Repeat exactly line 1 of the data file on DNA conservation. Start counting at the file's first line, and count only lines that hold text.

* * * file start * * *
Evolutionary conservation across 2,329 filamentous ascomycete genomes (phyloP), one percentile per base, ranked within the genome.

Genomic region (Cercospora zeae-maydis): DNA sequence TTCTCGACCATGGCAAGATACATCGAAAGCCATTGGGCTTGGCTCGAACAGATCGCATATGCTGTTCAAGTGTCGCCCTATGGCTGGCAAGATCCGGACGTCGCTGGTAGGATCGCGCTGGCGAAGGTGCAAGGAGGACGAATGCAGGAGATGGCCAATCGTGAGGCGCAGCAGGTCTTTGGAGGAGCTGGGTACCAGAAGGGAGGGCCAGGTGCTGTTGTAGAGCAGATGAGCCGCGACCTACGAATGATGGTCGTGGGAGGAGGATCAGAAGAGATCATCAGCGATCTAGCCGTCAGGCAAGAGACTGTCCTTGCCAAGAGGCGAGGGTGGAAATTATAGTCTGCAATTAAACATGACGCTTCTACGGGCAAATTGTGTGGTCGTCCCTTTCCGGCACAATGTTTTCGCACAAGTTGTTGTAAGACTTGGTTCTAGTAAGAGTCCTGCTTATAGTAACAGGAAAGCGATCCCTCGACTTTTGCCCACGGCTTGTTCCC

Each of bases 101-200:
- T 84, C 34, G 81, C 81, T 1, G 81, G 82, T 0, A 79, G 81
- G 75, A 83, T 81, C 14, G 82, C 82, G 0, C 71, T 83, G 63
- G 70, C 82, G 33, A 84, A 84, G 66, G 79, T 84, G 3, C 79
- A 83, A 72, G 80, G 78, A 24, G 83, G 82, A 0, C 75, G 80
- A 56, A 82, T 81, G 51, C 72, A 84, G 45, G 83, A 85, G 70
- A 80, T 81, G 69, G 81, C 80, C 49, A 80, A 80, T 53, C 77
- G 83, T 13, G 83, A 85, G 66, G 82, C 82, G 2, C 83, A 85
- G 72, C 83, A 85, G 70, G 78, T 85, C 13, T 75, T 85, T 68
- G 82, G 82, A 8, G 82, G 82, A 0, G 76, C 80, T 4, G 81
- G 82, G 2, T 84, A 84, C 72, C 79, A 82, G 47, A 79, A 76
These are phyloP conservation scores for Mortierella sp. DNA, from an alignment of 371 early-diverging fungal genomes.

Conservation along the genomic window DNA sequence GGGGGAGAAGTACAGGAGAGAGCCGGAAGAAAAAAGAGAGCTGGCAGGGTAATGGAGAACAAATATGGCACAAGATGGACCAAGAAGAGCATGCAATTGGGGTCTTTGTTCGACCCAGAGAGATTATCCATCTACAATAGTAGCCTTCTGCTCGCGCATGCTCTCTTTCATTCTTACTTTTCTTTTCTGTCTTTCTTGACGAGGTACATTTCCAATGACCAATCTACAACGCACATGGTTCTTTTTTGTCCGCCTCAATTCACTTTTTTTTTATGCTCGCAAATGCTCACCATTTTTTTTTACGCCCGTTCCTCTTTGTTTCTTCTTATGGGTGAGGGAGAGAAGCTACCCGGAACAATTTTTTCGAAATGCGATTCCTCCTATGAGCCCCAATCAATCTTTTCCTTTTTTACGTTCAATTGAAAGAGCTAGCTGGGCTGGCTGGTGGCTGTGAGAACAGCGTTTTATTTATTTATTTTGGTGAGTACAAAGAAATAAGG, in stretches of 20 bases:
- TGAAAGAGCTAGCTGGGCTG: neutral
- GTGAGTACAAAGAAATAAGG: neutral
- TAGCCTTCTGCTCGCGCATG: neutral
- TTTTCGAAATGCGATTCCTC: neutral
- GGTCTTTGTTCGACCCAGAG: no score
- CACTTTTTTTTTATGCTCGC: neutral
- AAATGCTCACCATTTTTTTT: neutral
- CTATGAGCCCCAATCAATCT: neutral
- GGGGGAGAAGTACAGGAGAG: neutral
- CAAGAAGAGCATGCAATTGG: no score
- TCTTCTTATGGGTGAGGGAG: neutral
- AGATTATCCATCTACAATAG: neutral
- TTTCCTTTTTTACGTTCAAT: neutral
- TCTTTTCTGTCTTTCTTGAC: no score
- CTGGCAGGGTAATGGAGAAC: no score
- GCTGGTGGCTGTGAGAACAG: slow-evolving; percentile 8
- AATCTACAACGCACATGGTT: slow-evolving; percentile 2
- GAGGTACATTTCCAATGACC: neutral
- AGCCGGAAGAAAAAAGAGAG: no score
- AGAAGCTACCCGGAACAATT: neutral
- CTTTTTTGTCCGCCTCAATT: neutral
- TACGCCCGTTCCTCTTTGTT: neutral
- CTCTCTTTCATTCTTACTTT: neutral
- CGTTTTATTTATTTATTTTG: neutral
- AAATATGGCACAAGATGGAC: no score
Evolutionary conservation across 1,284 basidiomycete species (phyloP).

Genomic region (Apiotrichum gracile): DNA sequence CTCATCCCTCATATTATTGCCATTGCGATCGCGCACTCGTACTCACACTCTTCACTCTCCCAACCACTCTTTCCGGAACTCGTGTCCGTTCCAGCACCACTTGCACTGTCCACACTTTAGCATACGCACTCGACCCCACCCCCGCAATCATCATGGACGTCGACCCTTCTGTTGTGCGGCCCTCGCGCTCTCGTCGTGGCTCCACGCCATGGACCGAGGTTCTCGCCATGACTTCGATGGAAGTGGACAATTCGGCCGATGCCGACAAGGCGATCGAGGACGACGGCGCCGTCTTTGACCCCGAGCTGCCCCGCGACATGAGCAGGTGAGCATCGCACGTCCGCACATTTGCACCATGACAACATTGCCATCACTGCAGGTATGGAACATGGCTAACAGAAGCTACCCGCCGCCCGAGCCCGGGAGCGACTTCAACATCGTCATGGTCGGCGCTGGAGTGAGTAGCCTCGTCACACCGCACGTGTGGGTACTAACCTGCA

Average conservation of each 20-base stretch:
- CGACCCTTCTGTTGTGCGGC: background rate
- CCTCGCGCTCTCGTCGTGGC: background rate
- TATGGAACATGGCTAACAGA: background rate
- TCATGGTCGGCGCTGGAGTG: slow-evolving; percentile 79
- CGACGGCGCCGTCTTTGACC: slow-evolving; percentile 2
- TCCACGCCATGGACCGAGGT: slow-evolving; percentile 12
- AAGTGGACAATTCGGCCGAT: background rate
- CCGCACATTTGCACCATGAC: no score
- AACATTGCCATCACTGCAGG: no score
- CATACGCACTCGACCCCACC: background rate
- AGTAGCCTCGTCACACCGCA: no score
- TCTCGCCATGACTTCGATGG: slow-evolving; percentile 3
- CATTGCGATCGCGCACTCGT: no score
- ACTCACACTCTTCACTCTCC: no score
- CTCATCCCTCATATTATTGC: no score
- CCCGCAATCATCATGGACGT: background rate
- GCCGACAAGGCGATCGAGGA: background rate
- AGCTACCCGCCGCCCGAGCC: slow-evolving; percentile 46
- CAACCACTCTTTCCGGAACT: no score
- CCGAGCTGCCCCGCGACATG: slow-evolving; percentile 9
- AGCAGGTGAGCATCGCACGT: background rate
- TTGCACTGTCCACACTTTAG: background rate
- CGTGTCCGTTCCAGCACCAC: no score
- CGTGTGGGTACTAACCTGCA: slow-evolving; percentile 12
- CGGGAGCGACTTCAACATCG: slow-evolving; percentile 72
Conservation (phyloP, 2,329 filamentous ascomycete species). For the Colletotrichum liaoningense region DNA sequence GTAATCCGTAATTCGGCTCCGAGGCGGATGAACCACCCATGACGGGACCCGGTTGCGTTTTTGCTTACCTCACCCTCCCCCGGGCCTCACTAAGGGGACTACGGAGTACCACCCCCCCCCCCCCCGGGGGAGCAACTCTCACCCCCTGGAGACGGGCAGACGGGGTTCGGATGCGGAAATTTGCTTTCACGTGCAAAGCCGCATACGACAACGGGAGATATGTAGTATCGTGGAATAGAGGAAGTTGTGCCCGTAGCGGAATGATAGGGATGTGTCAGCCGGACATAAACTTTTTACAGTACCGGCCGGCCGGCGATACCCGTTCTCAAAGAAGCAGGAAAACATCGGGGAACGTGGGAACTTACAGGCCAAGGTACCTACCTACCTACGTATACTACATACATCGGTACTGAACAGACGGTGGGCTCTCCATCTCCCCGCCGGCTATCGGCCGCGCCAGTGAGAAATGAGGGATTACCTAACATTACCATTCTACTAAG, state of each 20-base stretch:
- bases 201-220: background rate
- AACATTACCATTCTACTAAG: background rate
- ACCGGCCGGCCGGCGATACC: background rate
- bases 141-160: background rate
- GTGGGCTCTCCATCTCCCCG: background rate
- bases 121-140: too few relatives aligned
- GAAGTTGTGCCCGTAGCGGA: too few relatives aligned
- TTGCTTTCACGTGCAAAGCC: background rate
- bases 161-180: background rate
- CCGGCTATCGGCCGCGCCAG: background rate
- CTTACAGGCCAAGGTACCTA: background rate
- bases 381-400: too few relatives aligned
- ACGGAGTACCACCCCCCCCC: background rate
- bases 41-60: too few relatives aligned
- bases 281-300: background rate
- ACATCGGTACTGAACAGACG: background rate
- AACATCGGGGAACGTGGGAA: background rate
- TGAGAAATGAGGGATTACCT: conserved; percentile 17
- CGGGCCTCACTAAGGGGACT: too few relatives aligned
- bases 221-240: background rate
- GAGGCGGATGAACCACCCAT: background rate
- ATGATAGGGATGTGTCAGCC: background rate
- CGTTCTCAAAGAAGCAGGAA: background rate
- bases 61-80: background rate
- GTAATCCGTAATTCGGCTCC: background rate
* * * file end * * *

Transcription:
Evolutionary conservation across 2,329 filamentous ascomycete genomes (phyloP), one percentile per base, ranked within the genome.